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"Leveraging Exceptions and Limitations for Digital Curation and Online Collections: The U.S. Case"

Posted in Copyright, Digital Archives and Special Collections, Digital Copyright Wars, Digital Curation & Digital Preservation on March 17th, 2017

Patricia Aufderheide has published "Leveraging Exceptions and Limitations for Digital Curation and Online Collections: The U.S. Case" in Libellarium: Journal for the Research of Writing, Books, and Cultural Heritage Institutions.

Here's an excerpt:

Librarians wanting to use digital affordances for their patron’s and public benefit have increasingly found themselves frustrated by copyright law designed for a pre-digital era. In the U.S., this frustration has driven the nation’s most prestigious library group, the Association of Research Libraries, to explore the utility of the major exception to copyright monopoly rights, fair use, in order to accomplish basic curation and collection goals in a digital era. The ARL's efforts to clarify how libraries can employ fair use has resulted in sometimes-dramatic changes in how work is done, and has permitted innovation at some universities. Its approach demonstrates the power of consensus in a professional field to permit innovation within the law.

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"Copyright Compliance and Infringement in ResearchGate Full-Text Journal Articles"

Posted in Copyright, Digital Copyright Wars, E-Prints, Open Access, Publishing, Scholarly Journals, Self-Archiving on March 2nd, 2017

Hamid R. Jamali has self-archived "Copyright Compliance and Infringement in ResearchGate Full-Text Journal Articles."

Here's an excerpt:

This study aims to investigate the extent to which ResearchGate members as authors of journal articles comply with publishers' copyright policies when they self-archive full-text of their articles on ResearchGate. . . . The key finding was that 201 (51.3%) out of 392 non-OA articles infringed the copyright and were non-compliant with publishers' policy. While 88.3% of journals allowed some form of self-archiving (SHERPA/RoMEO green, blue or yellow journals), the majority of non-compliant cases (97.5%) occurred when authors self-archived publishers' PDF files (final published version).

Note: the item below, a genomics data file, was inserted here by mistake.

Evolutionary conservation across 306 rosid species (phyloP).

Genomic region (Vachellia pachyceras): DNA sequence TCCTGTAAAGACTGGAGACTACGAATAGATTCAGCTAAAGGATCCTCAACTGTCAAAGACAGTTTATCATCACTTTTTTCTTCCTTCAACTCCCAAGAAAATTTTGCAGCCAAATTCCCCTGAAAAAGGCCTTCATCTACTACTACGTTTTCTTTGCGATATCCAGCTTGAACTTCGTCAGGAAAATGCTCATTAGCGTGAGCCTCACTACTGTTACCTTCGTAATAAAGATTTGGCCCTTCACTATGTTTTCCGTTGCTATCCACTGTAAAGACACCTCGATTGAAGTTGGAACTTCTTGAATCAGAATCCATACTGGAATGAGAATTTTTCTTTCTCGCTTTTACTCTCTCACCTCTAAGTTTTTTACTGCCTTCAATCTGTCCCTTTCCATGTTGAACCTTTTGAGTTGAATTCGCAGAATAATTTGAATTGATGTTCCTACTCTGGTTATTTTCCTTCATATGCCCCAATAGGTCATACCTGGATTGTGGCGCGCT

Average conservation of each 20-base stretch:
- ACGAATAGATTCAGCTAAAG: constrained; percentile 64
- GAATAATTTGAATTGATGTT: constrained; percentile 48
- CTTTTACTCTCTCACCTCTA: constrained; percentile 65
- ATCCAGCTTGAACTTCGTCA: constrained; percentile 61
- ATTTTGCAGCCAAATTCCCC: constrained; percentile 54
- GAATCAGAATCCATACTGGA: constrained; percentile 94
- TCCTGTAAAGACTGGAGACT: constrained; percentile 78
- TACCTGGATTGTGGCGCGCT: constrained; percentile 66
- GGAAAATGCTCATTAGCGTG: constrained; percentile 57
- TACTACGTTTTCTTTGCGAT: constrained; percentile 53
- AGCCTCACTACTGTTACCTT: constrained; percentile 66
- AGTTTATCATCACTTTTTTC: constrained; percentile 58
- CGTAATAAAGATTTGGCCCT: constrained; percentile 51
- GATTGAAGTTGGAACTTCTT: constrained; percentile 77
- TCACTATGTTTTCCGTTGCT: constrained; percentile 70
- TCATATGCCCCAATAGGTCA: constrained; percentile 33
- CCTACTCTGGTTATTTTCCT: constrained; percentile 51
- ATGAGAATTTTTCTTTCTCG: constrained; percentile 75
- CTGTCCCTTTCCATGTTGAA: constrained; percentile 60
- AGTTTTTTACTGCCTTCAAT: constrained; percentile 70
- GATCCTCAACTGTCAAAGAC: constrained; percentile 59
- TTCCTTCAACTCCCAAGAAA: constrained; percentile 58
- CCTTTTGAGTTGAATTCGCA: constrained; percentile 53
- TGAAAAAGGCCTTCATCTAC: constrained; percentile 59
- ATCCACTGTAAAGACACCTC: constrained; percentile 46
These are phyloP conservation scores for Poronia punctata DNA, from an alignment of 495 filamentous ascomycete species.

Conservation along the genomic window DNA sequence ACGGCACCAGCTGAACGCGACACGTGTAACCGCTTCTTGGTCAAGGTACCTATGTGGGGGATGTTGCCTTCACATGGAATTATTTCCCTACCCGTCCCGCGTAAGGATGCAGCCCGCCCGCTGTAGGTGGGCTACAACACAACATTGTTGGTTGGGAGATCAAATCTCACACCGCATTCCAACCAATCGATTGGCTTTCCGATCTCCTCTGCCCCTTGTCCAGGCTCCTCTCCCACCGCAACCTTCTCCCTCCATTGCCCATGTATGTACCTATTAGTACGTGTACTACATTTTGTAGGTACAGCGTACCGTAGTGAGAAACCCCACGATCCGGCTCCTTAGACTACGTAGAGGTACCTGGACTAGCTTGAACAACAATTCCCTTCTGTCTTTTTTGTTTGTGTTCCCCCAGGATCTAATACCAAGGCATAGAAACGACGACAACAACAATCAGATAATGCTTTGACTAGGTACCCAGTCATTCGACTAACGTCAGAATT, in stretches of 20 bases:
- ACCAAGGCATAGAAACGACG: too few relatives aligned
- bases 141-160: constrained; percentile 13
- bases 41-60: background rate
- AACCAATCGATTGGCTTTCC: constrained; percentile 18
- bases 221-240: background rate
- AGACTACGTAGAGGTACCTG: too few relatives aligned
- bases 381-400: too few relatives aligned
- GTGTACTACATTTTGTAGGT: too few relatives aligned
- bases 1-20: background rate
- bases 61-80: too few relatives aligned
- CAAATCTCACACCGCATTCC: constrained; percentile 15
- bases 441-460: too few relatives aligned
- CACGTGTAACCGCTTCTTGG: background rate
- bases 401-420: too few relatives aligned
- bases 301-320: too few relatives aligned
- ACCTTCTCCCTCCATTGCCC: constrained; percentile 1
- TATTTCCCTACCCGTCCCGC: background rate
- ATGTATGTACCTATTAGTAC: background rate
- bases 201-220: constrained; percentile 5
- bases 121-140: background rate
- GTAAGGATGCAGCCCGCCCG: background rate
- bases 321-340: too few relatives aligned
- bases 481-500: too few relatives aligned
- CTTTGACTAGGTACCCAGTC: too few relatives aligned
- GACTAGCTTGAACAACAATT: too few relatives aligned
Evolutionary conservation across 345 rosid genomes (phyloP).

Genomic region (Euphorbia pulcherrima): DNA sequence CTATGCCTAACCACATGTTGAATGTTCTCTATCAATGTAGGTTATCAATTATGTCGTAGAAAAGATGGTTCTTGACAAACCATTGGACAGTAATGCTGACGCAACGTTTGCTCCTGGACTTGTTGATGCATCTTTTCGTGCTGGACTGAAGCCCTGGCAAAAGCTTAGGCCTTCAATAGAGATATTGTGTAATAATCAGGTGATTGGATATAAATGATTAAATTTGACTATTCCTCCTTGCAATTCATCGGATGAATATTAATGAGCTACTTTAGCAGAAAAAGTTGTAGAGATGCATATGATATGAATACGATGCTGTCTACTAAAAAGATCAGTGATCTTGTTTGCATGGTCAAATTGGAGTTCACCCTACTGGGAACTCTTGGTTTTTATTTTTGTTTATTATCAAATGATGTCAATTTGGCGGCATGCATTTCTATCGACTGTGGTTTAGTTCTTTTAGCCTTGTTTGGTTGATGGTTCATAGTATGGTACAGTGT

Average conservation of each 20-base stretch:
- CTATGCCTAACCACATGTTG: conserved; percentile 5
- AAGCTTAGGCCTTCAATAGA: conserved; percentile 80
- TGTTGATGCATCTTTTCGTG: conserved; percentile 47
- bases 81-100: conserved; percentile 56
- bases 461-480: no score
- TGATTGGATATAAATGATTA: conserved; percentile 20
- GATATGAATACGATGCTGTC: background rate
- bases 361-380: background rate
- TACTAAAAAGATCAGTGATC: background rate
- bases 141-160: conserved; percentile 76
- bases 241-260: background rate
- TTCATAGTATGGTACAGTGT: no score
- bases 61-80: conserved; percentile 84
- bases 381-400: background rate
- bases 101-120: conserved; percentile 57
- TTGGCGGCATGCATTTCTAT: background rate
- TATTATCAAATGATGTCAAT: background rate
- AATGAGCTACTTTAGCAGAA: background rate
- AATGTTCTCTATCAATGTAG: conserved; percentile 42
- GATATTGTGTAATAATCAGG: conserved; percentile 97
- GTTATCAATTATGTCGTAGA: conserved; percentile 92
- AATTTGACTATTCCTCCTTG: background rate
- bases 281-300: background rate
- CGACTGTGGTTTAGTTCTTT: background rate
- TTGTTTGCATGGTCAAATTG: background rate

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"’Notice-and-Stay-Down’ Is Really ‘Filter-Everything’"

Posted in Copyright, Digital Copyright Wars on February 24th, 2017

Elliot Harmon has published "'Notice-and-Stay-Down' Is Really 'Filter-Everything'" in Deeplinks.

Here's an excerpt:

There's a debate happening right now over copyright bots, programs that social media websites use to scan users’ uploads for potential copyright infringement. A few powerful lobbyists want copyright law to require platforms that host third-party content to employ copyright bots, and require them to be stricter about what they take down. Big content companies call this nebulous proposal "notice-and-stay-down," but it would really keep all users down, not just alleged infringers. In the process, it could give major content platforms like YouTube and Facebook an unfair advantage over competitors and startups (as if they needed any more advantages). "Notice-and-stay-down" is really "filter-everything."

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EFF Submits Amicus Brief in Cambridge Press v. Georgia State University E-Reserves Copyright Case

Posted in Copyright, Digital Copyright Wars, E-Reserves, Publishing, Research Libraries on February 20th, 2017

The EFF has submitted an Amicus Brief in the Cambridge Press v. Georgia State University case.

Here's an excerpt from the announcement:

On behalf of three national library associations, EFF today urged a federal appeals court for the second time to protect librarians' and students' rights to make fair use of excerpts from academic books and research.

Nearly a decade ago, three of the largest academic publishers in the world—backed by the Association of American Publishers (AAP) trade group—sued Georgia State University (GSU) for copyright infringement . . . GSU argued that posting excerpts in the e-reserve systems was a "fair use " of the material, thus not subject to licensing fees. GSU also changed its e-reserve policy to ensure its practices were consistent with a set of fair use best practices that were developed pursuant to a broad consensus among libraries and other stakeholders. . . .